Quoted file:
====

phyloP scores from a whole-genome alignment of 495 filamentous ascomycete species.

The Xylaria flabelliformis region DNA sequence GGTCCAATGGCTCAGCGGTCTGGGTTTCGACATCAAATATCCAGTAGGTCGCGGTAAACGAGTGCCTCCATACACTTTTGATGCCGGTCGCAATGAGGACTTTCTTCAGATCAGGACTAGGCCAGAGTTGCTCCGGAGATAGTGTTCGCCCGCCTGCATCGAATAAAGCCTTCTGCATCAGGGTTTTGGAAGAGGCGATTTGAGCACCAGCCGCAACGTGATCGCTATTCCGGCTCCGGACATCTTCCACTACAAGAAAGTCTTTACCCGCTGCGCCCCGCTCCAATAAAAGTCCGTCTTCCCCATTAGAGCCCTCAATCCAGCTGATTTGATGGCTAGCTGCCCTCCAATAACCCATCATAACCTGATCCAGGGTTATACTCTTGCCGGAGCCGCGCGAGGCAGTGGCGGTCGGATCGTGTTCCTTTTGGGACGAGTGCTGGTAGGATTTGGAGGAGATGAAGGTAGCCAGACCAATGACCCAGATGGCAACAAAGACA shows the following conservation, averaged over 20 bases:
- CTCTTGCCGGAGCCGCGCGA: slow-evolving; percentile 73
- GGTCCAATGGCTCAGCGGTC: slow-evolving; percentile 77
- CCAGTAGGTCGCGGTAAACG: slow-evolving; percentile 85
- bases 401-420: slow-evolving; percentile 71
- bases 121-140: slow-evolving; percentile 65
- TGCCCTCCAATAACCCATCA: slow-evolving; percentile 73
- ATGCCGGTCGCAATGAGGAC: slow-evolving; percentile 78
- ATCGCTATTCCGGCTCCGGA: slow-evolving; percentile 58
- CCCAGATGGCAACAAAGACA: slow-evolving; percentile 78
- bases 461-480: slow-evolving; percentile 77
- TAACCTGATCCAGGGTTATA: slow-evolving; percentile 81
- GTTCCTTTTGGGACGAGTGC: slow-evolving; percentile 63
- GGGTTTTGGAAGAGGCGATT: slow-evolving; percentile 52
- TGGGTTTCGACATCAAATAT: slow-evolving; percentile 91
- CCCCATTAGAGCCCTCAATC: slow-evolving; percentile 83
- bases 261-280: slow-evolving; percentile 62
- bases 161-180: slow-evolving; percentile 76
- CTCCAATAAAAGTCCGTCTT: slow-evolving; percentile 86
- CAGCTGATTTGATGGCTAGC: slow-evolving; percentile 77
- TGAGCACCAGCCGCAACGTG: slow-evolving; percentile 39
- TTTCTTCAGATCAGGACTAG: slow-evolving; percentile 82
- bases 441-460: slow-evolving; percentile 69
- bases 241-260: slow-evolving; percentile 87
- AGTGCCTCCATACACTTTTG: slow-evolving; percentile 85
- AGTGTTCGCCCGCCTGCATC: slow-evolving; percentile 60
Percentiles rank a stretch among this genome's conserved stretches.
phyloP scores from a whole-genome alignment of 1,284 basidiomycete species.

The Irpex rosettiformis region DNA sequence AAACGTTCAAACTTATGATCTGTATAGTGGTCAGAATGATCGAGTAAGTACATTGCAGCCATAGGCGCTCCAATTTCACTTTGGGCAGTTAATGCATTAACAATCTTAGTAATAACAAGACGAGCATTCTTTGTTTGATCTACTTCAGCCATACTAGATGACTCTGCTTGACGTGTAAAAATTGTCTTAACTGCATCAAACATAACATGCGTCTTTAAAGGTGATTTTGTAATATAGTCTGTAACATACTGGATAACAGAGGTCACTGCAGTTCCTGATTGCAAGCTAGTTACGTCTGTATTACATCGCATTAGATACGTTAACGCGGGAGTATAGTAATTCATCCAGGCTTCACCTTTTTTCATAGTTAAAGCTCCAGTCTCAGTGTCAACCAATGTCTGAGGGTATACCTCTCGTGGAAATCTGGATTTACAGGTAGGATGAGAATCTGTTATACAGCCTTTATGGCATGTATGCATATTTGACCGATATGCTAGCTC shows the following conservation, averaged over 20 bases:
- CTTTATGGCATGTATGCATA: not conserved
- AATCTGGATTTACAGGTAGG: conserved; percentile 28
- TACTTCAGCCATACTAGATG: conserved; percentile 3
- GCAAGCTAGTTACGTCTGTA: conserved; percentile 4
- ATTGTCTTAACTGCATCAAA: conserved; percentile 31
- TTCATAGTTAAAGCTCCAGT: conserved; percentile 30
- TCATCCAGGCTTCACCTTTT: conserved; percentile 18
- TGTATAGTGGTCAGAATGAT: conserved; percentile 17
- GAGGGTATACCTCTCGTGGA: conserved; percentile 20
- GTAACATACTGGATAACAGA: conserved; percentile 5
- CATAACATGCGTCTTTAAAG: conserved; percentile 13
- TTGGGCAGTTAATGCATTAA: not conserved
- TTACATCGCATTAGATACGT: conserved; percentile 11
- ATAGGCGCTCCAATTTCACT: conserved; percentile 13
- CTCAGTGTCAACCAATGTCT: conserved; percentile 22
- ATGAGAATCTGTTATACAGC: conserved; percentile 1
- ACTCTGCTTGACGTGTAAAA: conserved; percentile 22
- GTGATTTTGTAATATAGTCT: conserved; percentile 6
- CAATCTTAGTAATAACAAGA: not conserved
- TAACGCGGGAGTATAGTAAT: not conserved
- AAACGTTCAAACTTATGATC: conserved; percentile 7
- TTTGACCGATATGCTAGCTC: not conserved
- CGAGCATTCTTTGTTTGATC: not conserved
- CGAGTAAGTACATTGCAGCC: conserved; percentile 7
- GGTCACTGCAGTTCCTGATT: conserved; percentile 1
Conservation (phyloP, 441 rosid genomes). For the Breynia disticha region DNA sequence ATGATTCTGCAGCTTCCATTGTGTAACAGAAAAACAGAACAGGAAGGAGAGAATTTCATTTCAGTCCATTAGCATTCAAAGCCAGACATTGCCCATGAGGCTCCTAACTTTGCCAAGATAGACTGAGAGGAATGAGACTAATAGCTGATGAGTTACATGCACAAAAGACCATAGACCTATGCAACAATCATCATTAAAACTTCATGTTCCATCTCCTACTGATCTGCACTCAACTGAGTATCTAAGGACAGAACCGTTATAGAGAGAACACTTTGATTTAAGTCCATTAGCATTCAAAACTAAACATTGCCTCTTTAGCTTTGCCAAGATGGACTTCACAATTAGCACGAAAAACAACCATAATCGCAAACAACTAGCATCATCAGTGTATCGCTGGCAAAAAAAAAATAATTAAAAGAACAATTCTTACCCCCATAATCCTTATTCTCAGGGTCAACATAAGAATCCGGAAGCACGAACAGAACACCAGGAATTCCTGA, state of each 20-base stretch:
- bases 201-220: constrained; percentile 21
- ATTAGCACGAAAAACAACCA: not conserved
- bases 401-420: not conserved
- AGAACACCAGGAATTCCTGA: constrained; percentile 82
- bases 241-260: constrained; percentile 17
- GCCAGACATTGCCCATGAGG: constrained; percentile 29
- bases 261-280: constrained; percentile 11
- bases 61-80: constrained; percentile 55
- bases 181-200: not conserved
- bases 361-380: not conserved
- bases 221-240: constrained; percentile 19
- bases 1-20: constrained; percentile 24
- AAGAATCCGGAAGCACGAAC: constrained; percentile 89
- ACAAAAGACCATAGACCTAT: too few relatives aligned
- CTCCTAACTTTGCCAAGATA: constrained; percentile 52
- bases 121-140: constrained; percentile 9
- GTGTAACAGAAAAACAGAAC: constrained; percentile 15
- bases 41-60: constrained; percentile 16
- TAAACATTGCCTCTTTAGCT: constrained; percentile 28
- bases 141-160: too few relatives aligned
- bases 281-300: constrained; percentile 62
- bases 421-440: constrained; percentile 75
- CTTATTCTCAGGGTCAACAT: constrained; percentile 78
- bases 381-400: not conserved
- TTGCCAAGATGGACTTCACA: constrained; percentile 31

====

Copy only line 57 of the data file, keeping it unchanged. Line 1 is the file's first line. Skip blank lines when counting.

- bases 201-220: constrained; percentile 21